In the field of post-mortem examination, experienced pathologists develop a sixth sense. I encountered that sixth sense while a first-year resident at Cornell University, in the middle of a winter morning. At 11 a.m. our lab received a phone call letting us know about seven dead heifers from a farm in upstate New York.
The farmers were trying to drive to the lab for a necropsy before an approaching snowstorm. The pathology team that would examine the cadavers as soon as they arrived included a senior pathologist, two residents and four senior veterinary students.
We were looking at a busy afternoon on the pathology floor. Besides the incoming heifers, we had three small animals and it was possible that a horse from the large animal teaching hospital would also need to be examined.
I was one of the residents at the time. I had just finished a light lunch and was eager to start my busy and challenging afternoon.
The dead cows arrived and we started working on them as soon as possible. The animals were 4-year-old Holstein heifers in good body condition.
Thanks to the harsh winter weather we were having at the time, the carcasses were well preserved and showed no sign of post-mortem deterioration or autolysis. It was cold enough to freeze anything left outside.
Each resident started working on a heifer with the help of two students. We placed the animal on the left side as we always do for consistency. In an efficient manner, we proceeded to open the abdominal, thoracic and pericardial cavities.
We went through the intestines, which showed a nice pink and soft appearance, as did the lungs. We discussed with the students the need to palpate the lungs to assess their consistency, as they will feel firm if there is pneumonia and firmness cannot be seen with the naked eye.
The heart was shiny and had a healthy brownish-red color. We cut the skull open to extract the brain. After the four cows were posted, we did not find anything and our postmortem exam seemed, so far, to be inconclusive.
It was kind of disheartening. We had a good history, seven animals with sudden death and a committed owner who drove through the snow just to submit the cases to us.
At the end of the day, we were cleaning the busy room while discussing the cases of the day with the senior pathologist.
I talked to him about my disappointment with this case because of the lack of conclusive findings. He turned to me and told me, straight to my face, “You are wrong. We found something.”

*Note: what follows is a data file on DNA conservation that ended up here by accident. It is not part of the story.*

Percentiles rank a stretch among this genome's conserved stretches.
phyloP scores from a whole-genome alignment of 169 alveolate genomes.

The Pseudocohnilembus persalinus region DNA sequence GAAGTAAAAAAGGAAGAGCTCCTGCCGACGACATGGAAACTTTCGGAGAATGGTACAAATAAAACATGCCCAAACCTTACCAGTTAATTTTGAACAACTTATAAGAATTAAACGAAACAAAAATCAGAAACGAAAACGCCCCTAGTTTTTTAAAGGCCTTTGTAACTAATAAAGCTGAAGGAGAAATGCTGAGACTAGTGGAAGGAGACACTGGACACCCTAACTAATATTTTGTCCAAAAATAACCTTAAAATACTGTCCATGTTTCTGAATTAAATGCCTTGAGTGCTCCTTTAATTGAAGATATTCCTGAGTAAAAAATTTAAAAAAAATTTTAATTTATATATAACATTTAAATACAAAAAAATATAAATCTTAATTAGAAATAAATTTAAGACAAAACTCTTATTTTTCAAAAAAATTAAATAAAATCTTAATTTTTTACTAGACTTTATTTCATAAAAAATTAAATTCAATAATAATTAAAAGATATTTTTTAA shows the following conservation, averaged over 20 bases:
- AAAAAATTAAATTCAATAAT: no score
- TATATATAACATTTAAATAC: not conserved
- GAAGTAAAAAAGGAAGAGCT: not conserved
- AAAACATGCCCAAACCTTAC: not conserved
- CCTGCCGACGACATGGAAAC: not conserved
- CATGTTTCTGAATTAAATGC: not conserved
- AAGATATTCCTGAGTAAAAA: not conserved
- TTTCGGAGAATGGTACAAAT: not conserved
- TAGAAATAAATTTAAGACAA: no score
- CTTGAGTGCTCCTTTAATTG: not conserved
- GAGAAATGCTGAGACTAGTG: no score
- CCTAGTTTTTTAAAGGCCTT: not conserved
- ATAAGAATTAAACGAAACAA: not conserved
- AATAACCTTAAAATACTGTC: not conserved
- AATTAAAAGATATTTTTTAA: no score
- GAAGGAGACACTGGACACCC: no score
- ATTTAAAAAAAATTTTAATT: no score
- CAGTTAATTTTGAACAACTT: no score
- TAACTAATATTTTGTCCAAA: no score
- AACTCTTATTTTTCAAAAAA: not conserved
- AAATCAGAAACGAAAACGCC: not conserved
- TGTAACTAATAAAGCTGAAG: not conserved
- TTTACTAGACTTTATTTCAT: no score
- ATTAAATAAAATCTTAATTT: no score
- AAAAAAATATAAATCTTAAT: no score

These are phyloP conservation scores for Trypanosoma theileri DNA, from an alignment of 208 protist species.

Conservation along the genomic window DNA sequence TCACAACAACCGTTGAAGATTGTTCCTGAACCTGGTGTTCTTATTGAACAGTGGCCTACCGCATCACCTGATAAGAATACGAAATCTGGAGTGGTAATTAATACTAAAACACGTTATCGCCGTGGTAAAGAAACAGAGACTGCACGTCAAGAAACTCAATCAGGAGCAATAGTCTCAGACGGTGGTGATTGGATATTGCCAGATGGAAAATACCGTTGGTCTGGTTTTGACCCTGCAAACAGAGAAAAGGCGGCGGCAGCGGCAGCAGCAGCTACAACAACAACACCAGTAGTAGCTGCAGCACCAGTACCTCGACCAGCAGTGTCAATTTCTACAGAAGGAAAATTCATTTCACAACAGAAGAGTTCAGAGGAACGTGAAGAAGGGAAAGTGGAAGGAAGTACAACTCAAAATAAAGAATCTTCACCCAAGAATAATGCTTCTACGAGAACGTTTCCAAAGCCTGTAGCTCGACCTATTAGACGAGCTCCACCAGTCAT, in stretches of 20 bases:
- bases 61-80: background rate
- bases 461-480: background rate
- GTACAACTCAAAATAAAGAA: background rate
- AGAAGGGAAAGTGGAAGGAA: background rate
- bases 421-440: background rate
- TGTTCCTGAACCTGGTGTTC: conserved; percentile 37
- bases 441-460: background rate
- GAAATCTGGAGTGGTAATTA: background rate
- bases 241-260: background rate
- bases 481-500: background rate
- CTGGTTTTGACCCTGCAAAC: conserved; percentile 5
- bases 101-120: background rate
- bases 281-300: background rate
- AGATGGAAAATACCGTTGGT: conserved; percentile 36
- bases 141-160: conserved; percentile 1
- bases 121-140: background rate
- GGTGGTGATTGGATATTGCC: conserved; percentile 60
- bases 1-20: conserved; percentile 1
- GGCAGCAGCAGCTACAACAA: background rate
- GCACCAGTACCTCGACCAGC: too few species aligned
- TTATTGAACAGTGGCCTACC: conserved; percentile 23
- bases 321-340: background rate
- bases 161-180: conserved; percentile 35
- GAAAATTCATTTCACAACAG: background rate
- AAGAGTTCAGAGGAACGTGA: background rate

I asked him what we had found because I had not seen anything and wanted to learn what I had missed.
“What did you see? When did you see it? Where did you see it?” I asked. “How come I didn’t see it?”
In his very peculiar way, he said “I saw it because of my superior intelligence!”
I didn’t really know what he meant.
He further explained how his career experience showed that by finding nothing, we were excluding possible pneumonia cases, infectious diseases in the intestine or a heart lesion.
“Knowing what we weren’t looking for was moving us closer to a conclusion,” he said. During the procedure, he had asked us to save representative tissue samples, about the size of a fist, of the liver, kidney and fat, and to have them frozen. Perhaps they would be helpful.
The following day we met to review our reports, known as readouts, and to discuss the cases. During these morning meetings the residents were asked to think about the cases of the previous day, trying to relate the pathological findings with what may have happened in each case.
We engaged in a challenging discussion about our hypothesis to explain the deaths of the heifers. In this case, we really had no clue!
The history was reviewed: Seven cows from a herd of 100, sudden death with nothing found during the postmortem exam.
So that very same morning, after the readouts, the senior pathologist told us that we were going on a field trip to the actual farm.
We talked to the farmer and he showed us where the animals were found. We walked around a little bit. It was so very cold.
Then the senior pathologist found a worn-through cable on the electrical cord that powered the water heater. The animals were found dead about 25 to 30 feet from the tank.
We concluded that they were electrocuted and stumbled around for a little while before dropping dead. The farmer was pleased to have identified the cause and fixed it to prevent future deaths.
I was glad we went with the senior pathologist on this field trip and were there when he solved the case. I know now what the senior pathologist was trying to tell me about “superior intelligence.”
After more than 20 years of doing post-mortem examinations, I have seen that my own superior intelligence has aided me and my residents in helping many livestock owners solve many other challenging cases.